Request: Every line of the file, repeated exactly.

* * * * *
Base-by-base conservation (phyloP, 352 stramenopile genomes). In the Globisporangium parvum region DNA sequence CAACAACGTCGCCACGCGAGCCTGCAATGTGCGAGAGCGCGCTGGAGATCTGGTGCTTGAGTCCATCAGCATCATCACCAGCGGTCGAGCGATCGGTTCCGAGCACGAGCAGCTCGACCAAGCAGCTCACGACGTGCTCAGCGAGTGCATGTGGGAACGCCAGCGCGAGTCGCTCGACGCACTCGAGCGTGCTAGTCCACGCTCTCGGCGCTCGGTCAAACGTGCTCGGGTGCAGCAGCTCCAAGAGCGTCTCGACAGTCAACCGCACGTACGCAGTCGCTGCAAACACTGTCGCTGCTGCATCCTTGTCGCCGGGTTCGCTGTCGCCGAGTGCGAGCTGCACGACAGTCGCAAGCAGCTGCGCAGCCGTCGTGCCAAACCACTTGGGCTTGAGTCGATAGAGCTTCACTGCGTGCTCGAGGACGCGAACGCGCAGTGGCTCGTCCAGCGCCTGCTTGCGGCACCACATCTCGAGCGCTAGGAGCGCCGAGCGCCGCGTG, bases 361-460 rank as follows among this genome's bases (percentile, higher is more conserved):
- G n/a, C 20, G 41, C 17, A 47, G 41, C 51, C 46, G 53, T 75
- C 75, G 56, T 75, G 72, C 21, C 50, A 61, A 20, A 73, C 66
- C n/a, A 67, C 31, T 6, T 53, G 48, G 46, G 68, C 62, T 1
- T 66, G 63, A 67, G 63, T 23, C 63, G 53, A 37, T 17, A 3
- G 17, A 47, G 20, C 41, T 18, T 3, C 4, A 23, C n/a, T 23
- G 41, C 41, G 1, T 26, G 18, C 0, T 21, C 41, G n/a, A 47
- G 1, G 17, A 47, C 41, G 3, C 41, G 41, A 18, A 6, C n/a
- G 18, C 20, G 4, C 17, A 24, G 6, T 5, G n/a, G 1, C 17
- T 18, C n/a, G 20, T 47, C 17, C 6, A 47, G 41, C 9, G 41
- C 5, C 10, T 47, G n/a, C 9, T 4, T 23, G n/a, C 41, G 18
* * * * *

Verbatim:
Base-by-base conservation (phyloP, 352 stramenopile genomes). In the Globisporangium parvum region DNA sequence CAACAACGTCGCCACGCGAGCCTGCAATGTGCGAGAGCGCGCTGGAGATCTGGTGCTTGAGTCCATCAGCATCATCACCAGCGGTCGAGCGATCGGTTCCGAGCACGAGCAGCTCGACCAAGCAGCTCACGACGTGCTCAGCGAGTGCATGTGGGAACGCCAGCGCGAGTCGCTCGACGCACTCGAGCGTGCTAGTCCACGCTCTCGGCGCTCGGTCAAACGTGCTCGGGTGCAGCAGCTCCAAGAGCGTCTCGACAGTCAACCGCACGTACGCAGTCGCTGCAAACACTGTCGCTGCTGCATCCTTGTCGCCGGGTTCGCTGTCGCCGAGTGCGAGCTGCACGACAGTCGCAAGCAGCTGCGCAGCCGTCGTGCCAAACCACTTGGGCTTGAGTCGATAGAGCTTCACTGCGTGCTCGAGGACGCGAACGCGCAGTGGCTCGTCCAGCGCCTGCTTGCGGCACCACATCTCGAGCGCTAGGAGCGCCGAGCGCCGCGTG, bases 361-460 rank as follows among this genome's bases (percentile, higher is more conserved):
- G n/a, C 20, G 41, C 17, A 47, G 41, C 51, C 46, G 53, T 75
- C 75, G 56, T 75, G 72, C 21, C 50, A 61, A 20, A 73, C 66
- C n/a, A 67, C 31, T 6, T 53, G 48, G 46, G 68, C 62, T 1
- T 66, G 63, A 67, G 63, T 23, C 63, G 53, A 37, T 17, A 3
- G 17, A 47, G 20, C 41, T 18, T 3, C 4, A 23, C n/a, T 23
- G 41, C 41, G 1, T 26, G 18, C 0, T 21, C 41, G n/a, A 47
- G 1, G 17, A 47, C 41, G 3, C 41, G 41, A 18, A 6, C n/a
- G 18, C 20, G 4, C 17, A 24, G 6, T 5, G n/a, G 1, C 17
- T 18, C n/a, G 20, T 47, C 17, C 6, A 47, G 41, C 9, G 41
- C 5, C 10, T 47, G n/a, C 9, T 4, T 23, G n/a, C 41, G 18